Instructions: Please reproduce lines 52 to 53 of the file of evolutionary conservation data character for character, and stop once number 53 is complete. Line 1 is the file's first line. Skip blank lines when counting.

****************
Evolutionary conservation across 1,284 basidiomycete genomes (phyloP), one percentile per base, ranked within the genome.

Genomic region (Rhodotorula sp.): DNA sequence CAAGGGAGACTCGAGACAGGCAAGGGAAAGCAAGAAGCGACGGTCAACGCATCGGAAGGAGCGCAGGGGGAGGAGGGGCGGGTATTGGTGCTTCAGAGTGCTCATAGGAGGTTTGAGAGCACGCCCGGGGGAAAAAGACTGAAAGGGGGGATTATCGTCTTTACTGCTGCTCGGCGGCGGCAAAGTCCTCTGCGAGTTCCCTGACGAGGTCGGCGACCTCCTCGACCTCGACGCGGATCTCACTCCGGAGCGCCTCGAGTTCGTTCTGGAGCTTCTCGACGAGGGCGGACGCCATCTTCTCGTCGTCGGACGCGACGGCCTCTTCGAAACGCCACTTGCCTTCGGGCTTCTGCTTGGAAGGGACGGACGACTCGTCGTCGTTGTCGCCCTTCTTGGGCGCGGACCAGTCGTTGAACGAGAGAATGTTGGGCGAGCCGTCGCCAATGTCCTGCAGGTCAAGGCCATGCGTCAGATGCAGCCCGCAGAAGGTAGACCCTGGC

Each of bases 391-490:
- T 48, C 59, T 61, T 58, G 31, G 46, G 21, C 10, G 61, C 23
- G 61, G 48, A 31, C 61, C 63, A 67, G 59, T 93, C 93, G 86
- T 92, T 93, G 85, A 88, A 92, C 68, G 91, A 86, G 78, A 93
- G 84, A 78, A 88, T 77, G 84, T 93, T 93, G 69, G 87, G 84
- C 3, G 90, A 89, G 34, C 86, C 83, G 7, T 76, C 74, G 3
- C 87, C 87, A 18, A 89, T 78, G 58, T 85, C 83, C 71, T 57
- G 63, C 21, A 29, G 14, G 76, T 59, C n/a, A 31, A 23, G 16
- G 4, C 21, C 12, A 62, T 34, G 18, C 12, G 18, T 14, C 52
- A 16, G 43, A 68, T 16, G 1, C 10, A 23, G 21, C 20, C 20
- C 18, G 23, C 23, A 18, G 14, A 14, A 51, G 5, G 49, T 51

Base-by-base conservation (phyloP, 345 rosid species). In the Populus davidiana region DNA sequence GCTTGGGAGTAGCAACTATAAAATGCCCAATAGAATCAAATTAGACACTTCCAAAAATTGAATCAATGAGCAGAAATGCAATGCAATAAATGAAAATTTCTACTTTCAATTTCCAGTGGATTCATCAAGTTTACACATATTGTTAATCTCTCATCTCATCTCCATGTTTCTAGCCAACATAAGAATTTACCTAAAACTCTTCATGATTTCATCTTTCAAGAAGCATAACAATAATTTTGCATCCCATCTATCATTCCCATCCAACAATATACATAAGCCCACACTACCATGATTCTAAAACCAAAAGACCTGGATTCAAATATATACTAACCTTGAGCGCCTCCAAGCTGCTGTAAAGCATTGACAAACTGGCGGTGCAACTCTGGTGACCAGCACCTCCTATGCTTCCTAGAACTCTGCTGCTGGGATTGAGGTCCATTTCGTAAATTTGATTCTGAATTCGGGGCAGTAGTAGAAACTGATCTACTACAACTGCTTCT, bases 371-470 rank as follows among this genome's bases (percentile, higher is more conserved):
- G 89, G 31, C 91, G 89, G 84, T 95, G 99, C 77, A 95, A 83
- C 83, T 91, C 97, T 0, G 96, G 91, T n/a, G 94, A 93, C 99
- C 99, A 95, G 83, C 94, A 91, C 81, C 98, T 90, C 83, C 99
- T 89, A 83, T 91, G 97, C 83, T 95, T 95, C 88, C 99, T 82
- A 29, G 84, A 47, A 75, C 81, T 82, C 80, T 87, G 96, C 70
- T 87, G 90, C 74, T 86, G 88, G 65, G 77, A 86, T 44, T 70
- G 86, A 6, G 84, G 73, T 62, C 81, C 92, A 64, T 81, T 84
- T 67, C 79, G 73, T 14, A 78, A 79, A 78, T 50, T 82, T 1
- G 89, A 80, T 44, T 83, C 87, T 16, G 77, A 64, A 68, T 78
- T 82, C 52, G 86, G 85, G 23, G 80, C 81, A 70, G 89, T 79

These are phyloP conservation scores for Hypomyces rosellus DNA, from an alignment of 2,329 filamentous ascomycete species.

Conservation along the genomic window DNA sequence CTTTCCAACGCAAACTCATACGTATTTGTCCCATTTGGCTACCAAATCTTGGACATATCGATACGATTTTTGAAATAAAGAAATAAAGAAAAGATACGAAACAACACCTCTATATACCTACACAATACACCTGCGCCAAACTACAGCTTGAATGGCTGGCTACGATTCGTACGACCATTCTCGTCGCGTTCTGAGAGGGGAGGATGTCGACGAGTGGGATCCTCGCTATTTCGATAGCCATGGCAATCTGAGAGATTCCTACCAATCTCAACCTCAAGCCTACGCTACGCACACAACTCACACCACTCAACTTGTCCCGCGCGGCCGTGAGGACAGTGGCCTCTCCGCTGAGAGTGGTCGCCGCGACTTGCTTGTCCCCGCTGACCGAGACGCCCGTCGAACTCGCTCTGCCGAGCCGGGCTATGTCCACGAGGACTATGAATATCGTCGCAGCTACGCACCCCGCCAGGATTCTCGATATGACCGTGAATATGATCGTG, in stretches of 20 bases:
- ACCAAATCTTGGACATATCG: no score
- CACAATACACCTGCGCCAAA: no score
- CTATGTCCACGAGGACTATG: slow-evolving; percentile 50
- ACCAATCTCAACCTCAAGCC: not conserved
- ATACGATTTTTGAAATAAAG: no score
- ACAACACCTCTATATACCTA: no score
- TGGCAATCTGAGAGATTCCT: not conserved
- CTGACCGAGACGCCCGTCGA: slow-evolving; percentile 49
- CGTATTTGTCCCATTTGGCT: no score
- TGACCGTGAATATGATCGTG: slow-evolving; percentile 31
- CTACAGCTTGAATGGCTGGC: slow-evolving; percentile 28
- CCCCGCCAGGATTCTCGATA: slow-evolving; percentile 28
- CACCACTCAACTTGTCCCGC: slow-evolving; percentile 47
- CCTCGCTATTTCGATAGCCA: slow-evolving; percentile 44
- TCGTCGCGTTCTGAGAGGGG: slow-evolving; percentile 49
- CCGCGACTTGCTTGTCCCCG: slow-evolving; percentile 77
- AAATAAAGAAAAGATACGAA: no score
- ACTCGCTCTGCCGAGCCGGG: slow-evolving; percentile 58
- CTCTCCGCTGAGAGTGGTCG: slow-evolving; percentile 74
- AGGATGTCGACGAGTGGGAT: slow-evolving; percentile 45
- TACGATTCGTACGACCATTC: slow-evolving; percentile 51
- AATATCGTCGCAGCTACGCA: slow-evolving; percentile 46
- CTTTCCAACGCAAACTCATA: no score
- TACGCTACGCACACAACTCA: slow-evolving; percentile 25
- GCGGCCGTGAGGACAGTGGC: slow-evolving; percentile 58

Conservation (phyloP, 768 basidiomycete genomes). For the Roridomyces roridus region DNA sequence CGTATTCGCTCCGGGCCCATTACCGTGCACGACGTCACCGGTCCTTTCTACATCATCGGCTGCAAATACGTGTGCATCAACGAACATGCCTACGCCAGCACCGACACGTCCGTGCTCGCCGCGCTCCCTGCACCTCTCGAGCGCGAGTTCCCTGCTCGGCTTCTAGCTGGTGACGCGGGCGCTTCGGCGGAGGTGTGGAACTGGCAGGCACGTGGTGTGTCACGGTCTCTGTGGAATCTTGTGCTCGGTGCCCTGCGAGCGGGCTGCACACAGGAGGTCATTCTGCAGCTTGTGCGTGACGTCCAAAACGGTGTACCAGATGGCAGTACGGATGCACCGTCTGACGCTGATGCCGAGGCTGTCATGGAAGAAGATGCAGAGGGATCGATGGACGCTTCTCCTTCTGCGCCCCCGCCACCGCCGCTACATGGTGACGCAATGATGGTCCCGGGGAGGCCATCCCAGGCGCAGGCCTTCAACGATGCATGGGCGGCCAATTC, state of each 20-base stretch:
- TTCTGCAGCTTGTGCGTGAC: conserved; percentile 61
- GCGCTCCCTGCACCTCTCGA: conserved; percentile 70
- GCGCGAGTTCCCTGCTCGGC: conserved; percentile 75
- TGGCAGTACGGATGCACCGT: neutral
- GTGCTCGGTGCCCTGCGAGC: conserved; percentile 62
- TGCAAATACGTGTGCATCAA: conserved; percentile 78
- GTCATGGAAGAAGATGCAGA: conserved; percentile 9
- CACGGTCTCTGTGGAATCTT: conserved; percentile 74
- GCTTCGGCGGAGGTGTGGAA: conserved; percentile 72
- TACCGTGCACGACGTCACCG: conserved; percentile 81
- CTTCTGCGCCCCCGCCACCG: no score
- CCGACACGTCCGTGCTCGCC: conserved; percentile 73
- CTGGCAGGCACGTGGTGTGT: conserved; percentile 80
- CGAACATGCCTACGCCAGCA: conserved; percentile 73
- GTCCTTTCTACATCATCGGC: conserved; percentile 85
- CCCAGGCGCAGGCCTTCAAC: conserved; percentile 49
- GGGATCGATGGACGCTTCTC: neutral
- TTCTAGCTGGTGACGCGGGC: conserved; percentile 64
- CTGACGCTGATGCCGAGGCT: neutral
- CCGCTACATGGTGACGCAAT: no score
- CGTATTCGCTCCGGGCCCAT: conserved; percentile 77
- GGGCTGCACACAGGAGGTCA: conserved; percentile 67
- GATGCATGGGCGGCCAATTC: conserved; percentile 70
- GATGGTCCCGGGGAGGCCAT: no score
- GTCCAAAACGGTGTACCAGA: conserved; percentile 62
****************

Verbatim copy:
Conservation (phyloP, 768 basidiomycete genomes). For the Roridomyces roridus region DNA sequence CGTATTCGCTCCGGGCCCATTACCGTGCACGACGTCACCGGTCCTTTCTACATCATCGGCTGCAAATACGTGTGCATCAACGAACATGCCTACGCCAGCACCGACACGTCCGTGCTCGCCGCGCTCCCTGCACCTCTCGAGCGCGAGTTCCCTGCTCGGCTTCTAGCTGGTGACGCGGGCGCTTCGGCGGAGGTGTGGAACTGGCAGGCACGTGGTGTGTCACGGTCTCTGTGGAATCTTGTGCTCGGTGCCCTGCGAGCGGGCTGCACACAGGAGGTCATTCTGCAGCTTGTGCGTGACGTCCAAAACGGTGTACCAGATGGCAGTACGGATGCACCGTCTGACGCTGATGCCGAGGCTGTCATGGAAGAAGATGCAGAGGGATCGATGGACGCTTCTCCTTCTGCGCCCCCGCCACCGCCGCTACATGGTGACGCAATGATGGTCCCGGGGAGGCCATCCCAGGCGCAGGCCTTCAACGATGCATGGGCGGCCAATTC, state of each 20-base stretch:
- TTCTGCAGCTTGTGCGTGAC: conserved; percentile 61